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Thursday, 26 March 2015

Nobody understands the motoring terminology these days


EVERY SO OFTEN someone makes the mistake of asking me what car they should go out and buy.

It’s a futile exercise, because every time anyone’s asked me whether they should buy the Nissan Pulsar they’ve got their heart set on I’ll ask them if they’ve considered, say, a Golf or a Focus instead. They’ll politely listen to whatever suggestions I’ve come up, file it away in the bit of their brain normally reserved for memories of that childhood holiday in France they’d rather forget and then buy the car they originally wanted anyway. They’ll also, nine times out of ten, declare it wonderful in every way.

However, there’s another reason why I increasingly dread dealing any sort of automotive wisdom. Nobody actually understands the terminology any more. Cack-handed acronyms in the used car classifieds are fair game – flog people like me a Sierra with FSH, PAS and E/W and I’ll be able to deduce it’s a 1980s Ford which has some power steering, electric windows and a couple of studious previous owners in its favour. In the wider world of buying new cars, 99% of people don’t do initials.

So – unless you’re the sort of person who spends an unhealthy amount of time buried in Auto Express each week – you won’t have a clue what an X5 PHEV is. All the manufacturers are guilty of it to some extent, which means you won’t have a clue what any of it actually means. Did you know that an Active Tourer is a people carrier in BMW parlance, or that KESSY is a keyless entry system on the new Skoda Superb? Of course you didn’t.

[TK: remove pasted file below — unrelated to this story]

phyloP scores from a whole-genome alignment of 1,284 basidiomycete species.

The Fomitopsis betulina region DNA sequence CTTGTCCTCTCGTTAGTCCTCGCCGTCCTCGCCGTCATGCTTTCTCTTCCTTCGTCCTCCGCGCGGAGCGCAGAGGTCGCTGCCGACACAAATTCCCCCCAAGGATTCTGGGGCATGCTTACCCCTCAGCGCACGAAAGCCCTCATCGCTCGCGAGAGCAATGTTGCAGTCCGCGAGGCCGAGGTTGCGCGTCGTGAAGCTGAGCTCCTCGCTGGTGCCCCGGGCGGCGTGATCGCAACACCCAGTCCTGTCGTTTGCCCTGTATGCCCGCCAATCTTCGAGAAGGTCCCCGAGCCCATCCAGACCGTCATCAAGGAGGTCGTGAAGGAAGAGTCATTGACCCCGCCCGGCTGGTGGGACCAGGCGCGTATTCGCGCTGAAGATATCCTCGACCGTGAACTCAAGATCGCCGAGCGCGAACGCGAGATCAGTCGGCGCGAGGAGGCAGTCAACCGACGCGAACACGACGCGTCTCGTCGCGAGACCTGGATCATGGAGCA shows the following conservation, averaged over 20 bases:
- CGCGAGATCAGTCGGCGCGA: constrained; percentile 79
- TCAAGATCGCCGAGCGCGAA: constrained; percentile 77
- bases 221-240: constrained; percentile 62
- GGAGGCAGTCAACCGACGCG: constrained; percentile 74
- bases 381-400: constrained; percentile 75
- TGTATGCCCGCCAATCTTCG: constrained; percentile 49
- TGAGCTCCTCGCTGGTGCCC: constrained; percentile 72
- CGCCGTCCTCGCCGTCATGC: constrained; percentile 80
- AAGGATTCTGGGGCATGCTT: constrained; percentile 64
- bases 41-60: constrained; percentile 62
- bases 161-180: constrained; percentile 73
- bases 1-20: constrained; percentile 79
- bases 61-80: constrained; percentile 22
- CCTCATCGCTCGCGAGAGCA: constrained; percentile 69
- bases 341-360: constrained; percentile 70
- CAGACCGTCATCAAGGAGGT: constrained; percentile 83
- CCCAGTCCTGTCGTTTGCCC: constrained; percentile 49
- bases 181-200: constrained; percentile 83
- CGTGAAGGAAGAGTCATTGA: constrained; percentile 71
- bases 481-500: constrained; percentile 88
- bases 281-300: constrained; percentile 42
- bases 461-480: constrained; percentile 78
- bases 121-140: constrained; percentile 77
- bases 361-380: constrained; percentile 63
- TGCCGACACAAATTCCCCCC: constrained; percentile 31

It’s as though the car industry has approached the Campaign for Plain English and told it to take a hike. But the term I really hate having to explain to people who aren’t versed in Petrolhead English’s more obscure terminology is ‘crossover’. The term immediately conjures up thoughts of someone midway through gender realignment surgery or something a chicken does to get across a road, but as a phrase to describe the Vauxhall Mokka it’s marvellously inelegant.

Crossover, to borrow from George Orwell, is effectively Newspeak, because it masks the phrase masks the fact it’s a hatchback pretending to be an off-roader. Layman’s English is long overdue a comeback as the preferred lingo of the automotive world.

Until then, you’ll just to continue using KESSY to activate the infotainment on your crossover. It all makes perfect sense!

8 comments:

  1. Great post thank you for sharing this with us.

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  2. TAT means Two Series Active Tourer. The term was thought up because this car is considered to be inferior to all other BMW models. The dealers put it in the showrooms in places where it is less likely to be seen.

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  3. wow it's really amazing, nice share :)

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  4. Many consumers are definitely confused by the latest terminology. It makes it more difficult for them to choose the right car or even simply browse around online to get an idea of what they like and can afford.

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  5. The terminology can be confusing but thankfully, the basics about cars and safe driving remain the same.

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